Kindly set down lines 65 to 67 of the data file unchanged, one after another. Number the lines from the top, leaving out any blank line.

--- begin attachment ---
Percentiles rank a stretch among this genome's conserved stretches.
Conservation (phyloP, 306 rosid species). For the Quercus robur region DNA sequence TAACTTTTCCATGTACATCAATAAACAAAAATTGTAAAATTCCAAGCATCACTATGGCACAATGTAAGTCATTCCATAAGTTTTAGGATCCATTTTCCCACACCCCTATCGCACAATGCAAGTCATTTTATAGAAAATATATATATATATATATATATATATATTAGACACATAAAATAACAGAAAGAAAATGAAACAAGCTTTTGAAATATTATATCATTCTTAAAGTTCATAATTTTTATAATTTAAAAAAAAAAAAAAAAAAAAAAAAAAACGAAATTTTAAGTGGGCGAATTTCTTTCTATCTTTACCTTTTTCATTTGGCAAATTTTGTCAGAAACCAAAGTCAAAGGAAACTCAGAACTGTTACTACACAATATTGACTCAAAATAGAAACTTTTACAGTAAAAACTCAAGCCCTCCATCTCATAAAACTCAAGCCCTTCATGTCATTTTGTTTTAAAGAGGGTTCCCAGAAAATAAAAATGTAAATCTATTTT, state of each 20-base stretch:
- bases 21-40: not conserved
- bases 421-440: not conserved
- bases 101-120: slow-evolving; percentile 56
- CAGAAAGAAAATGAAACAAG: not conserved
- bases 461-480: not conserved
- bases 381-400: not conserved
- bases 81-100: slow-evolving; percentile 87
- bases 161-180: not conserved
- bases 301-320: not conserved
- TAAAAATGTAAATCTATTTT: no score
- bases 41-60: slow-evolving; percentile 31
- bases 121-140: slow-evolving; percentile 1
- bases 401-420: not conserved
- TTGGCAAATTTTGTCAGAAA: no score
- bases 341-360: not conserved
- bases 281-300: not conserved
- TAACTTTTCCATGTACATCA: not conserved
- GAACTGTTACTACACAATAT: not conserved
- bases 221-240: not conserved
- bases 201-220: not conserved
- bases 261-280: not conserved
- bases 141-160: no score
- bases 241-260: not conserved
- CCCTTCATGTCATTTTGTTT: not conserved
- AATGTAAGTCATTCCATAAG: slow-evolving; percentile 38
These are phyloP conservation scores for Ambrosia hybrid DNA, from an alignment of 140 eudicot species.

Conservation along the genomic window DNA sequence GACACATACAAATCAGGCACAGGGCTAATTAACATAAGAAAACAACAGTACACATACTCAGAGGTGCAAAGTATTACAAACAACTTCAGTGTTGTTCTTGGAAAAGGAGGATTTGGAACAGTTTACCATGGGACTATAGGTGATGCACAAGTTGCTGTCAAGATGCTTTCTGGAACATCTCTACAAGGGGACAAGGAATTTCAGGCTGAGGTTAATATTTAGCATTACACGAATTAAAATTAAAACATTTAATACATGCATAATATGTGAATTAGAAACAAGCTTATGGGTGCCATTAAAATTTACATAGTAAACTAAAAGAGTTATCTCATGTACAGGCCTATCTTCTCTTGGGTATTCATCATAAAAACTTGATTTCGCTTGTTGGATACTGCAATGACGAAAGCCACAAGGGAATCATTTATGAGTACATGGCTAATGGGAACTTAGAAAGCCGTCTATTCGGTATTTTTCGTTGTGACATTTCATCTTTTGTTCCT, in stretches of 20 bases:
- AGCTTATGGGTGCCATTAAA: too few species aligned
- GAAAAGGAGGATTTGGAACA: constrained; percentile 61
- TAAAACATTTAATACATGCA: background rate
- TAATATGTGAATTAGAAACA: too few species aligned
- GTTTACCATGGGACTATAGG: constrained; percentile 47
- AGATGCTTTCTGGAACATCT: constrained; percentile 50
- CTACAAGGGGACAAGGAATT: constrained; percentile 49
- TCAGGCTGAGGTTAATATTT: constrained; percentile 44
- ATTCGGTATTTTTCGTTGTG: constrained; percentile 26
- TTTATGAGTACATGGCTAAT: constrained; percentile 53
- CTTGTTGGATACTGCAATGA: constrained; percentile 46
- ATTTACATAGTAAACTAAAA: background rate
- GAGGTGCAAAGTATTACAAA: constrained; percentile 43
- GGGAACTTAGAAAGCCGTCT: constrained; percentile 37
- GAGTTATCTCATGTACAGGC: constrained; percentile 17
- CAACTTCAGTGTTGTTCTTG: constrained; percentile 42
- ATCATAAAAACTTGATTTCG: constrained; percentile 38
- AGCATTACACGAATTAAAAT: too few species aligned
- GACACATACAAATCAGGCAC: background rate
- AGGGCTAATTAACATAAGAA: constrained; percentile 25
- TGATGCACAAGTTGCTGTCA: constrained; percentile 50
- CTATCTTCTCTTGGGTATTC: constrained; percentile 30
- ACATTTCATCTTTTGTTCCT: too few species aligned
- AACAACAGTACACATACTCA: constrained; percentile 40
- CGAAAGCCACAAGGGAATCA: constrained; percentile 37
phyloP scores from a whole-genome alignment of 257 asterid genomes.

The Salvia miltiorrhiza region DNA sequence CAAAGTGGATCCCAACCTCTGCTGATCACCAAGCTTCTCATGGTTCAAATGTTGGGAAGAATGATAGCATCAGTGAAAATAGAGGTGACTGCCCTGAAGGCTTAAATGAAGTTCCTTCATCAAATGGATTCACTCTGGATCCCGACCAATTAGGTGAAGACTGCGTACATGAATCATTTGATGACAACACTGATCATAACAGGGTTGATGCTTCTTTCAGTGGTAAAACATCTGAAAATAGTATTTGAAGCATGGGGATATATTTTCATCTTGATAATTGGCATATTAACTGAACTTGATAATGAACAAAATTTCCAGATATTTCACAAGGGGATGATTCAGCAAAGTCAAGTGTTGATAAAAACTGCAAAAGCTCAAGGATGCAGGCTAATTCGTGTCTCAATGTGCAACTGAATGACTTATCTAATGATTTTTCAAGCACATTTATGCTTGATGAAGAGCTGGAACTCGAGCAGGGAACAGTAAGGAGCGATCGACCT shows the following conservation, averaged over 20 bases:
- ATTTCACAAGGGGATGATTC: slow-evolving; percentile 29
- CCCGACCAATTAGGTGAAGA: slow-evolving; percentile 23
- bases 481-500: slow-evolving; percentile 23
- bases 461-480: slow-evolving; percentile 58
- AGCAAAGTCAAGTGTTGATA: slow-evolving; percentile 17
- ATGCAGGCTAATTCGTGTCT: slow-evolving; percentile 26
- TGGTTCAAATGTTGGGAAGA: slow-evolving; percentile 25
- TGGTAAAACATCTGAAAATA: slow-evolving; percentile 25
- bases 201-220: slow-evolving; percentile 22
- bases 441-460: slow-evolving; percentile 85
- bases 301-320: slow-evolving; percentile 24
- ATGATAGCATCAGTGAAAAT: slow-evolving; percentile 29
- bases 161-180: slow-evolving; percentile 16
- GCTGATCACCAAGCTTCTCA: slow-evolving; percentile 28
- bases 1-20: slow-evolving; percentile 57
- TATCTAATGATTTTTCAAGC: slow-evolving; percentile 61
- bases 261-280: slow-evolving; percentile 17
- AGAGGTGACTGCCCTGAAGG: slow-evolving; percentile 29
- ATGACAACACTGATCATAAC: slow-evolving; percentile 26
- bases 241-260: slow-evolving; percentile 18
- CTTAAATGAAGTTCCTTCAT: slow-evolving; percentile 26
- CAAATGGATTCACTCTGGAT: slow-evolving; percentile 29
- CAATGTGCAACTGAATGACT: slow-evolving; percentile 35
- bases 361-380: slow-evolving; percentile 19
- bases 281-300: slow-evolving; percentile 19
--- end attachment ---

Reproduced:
- bases 201-220: slow-evolving; percentile 22
- bases 441-460: slow-evolving; percentile 85
- bases 301-320: slow-evolving; percentile 24